Section 19, Song of Myself


In most cultures, the meal table is a sacred space, an intimate place that gathers family and friends—those that we select out from the multitude. Whitman, in this section, sets a democratic table and cannot imagine why anyone would be excluded from taking part in “the meal equally set.” Whitman’s imagined meal is also, of course, this poem itself, another “table” offering a hearty fare, from which no reader is excluded. Poems, all books in fact, are open tables, unable finally to prevent anyone from partaking of them, even if most books are written with a particular audience in mind. But Whitman’s poem is special, because it is written precisely for an audience that potentially includes everyone, from the slave to the sinner to the thief to the prostitute.

The twentieth-century African American poet Langston Hughes wrote a poem responding to Whitman’s invitation to a democratic dinner. Entitled “I, Too,” Hughes’s poem begins by reminding Whitman that “I, too, sing America.” Whitman, as a white male, could easily claim that he was the poetic voice of the nation, but Hughes suggests that Whitman’s promised “meal equally set” has in fact still not been realized: “I am the darker brother. / They send me to eat in the kitchen / When company comes.” Still exiled from full participation in the democratic table, Hughes’s black narrator anticipates the day when finally “I'll be at the table / When company comes.” “I, too, am America,” he concludes. Such poems demonstrate how minority communities in America have taken heart from Whitman’s democratic invitation while simultaneously challenging his claims.

One remarkable aspect of this section is the way Whitman offers a haunting image of us reading the poem. Using the deictic word this and repeating it five times, Whitman draws our attention to this poem, this page, this moment when we are reading the poem. And he projects our physical presence, our “bashful hand” as it caresses the words on the page. His very words seem to look up from the page and see our hair, see our lips forming the words (like a kiss, lips upon lips), murmuring the poem’s message of unity, our face reflecting Whitman’s face through the face of the page. This poem, Whitman reminds us, is just another thing in nature, something we hold in our hands and gaze on in astonishment. At this moment, in this act of reading, “this hour,” it is only us and the poet, alone together: Whitman will tell us his deepest confidences, and at this moment, he tells them only to you. But, like the daylight, like a bird’s song, these words are indiscriminate—they do not discriminate—and are available to the eyes and ears of everyone.

This is the meal equally set, this the meat for natural hunger,
It is for the wicked just the same as the righteous, I make appoint- ments with all,
I will not have a single person slighted or left away,
The kept-woman, sponger, thief, are hereby invited,
The heavy-lipp'd slave is invited, the venerealee is invited;
There shall be no difference between them and the rest.
This is the press of a bashful hand, this the float and odor of hair,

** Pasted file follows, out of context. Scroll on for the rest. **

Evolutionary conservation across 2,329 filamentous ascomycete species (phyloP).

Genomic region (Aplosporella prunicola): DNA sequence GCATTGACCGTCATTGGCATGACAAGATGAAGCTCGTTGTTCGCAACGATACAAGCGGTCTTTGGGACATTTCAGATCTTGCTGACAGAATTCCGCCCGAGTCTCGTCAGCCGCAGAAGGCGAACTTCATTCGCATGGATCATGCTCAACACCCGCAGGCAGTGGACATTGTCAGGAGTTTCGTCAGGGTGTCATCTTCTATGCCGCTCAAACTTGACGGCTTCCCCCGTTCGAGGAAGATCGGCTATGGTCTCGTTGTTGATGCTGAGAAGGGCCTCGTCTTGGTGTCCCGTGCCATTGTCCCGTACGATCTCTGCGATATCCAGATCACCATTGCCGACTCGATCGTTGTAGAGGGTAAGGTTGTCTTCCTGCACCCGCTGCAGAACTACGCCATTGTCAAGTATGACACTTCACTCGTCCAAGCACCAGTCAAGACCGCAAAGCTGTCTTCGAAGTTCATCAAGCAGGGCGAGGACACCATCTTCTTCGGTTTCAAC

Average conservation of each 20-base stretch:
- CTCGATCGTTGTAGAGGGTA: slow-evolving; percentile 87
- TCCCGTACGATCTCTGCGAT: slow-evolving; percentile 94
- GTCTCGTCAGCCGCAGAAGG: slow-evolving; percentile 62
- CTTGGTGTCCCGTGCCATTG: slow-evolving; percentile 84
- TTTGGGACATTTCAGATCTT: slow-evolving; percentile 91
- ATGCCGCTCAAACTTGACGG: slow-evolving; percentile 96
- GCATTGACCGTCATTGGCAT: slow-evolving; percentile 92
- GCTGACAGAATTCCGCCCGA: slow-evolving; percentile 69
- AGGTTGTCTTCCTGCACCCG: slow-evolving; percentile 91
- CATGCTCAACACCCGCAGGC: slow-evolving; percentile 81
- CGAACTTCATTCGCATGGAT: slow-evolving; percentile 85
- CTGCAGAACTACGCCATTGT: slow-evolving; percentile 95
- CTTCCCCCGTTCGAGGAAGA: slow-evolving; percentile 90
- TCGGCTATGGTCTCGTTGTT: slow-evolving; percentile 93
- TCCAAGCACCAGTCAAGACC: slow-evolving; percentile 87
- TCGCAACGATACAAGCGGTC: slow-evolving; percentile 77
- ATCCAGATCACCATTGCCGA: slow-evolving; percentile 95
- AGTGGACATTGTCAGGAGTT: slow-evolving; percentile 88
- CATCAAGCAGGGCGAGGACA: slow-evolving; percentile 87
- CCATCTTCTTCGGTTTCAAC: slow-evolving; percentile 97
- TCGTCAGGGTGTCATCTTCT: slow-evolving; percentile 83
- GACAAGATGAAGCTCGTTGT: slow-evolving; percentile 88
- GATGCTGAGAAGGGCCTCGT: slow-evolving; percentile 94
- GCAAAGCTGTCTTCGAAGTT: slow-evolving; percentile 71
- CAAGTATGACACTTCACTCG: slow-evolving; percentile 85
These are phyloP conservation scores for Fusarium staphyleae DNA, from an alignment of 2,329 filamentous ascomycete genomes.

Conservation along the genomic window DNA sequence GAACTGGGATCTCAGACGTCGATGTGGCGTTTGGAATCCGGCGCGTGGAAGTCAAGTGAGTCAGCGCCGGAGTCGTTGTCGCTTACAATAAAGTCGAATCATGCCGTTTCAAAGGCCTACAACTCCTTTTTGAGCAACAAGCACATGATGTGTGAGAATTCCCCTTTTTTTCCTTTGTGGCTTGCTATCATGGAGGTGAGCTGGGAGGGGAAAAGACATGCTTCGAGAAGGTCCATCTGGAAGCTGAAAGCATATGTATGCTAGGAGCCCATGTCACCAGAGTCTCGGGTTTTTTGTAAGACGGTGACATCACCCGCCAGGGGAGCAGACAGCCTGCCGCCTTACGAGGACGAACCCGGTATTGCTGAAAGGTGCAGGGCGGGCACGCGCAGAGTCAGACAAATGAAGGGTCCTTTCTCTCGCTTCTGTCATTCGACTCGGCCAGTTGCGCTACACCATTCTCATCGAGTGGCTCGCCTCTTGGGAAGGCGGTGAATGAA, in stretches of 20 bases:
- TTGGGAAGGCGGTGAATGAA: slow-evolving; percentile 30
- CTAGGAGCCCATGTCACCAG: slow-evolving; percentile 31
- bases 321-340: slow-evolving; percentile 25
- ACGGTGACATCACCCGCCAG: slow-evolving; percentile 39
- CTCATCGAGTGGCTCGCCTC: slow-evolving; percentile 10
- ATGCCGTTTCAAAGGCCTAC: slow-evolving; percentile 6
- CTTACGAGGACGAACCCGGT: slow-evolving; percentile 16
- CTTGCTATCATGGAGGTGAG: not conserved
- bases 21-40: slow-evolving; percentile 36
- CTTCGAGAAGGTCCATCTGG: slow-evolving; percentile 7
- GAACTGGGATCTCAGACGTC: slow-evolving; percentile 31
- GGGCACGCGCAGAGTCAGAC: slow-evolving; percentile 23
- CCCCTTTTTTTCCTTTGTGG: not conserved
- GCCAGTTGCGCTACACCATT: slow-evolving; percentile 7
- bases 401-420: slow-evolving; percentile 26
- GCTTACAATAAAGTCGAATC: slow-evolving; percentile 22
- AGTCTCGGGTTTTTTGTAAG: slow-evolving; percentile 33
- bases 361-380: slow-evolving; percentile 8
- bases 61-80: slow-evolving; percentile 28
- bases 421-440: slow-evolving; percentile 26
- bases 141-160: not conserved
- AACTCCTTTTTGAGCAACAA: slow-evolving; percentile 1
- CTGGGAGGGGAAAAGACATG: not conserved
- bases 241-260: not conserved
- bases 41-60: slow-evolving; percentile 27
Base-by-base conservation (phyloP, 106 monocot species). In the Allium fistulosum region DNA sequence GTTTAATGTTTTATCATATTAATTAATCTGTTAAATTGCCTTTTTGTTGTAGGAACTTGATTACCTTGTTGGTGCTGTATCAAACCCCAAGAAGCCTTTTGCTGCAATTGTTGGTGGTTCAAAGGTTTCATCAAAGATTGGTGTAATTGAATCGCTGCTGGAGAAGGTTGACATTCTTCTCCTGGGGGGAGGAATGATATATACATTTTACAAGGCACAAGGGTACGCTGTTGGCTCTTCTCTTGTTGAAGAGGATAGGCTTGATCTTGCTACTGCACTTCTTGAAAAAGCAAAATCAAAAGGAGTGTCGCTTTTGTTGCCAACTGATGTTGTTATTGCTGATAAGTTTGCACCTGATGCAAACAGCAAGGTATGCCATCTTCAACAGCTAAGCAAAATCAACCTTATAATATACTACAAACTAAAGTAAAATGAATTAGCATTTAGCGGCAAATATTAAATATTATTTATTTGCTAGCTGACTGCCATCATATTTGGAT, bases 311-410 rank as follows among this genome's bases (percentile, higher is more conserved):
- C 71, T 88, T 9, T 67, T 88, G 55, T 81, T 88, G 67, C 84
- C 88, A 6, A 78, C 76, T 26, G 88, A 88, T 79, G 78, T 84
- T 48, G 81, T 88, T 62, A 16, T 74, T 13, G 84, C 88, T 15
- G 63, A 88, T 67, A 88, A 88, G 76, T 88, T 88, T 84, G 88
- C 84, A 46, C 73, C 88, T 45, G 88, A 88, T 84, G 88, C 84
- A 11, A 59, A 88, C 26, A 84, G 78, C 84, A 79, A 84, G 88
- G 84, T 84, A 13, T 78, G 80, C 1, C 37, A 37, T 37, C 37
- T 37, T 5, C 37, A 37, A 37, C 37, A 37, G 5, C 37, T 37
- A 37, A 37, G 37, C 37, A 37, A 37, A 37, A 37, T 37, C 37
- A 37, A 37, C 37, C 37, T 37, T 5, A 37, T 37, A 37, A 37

This the touch of my lips to yours, this the murmur of yearning,
This the far-off depth and height reflecting my own face,
This the thoughtful merge of myself, and the outlet again.
Do you guess I have some intricate purpose?
Well I have, for the Fourth-month showers have, and the mica on the side of a rock has.
Do you take it I would astonish?
Does the daylight astonish? does the early redstart twittering through the woods?
Do I astonish more than they?
This hour I tell things in confidence,
I might not tell everybody, but I will tell you.


Whitman’s “intricate purpose” in “Song of Myself,” spelled out in this section over a meal with the lowly and the scorned, is to upend our hierarchical view of the world: to his table everyone is invited, saint and sinner and all the rest. What astonishes (note that an obsolete meaning of the word is to “strike with sudden fear”), what the poet confides, is that “the thoughtful merge of myself, and the outlet again,” the issue of his acts of union and imagination, have revealed to him (when and where we do not know) that there is no hierarchy of values in nature or society, no difference between spring rain, the glint of mica in sunlight, and the song of the redstart, not to mention the concerns of any guest at the feast of life. No one can pull rank on another.

Whitman’s influence on subsequent generations of poets, prosodic and philosophical, can be measured in the proliferation of open forms marking contemporary American poetry and in a general democratic bearing toward the world, the recognition that literally anything can inspire new work. In “Spring Rain,” for example, Robert Hass imaginatively tracks a Pacific squall into several possible futures—as snow in the Sierras; as larkspur sprouting along a creek, propagated by the gray jays that eat the seeds; as the backdrop of drinking coffee with a friend, “the unstated theme” of the visit being “the blessedness of gathering and the blessing of dispersal.” This is the theme of every interaction, in human and nonhuman experience: we gather together, and then we go. It was Whitman who taught us how to make poetry out of that astonishing fact.


What are the customs for setting a meal in your culture? Are there dining tables that are set on special occasions for more than family and friends? What occasions can you imagine that might necessitate a table to be set for “the wicked just the same as the righteous”?

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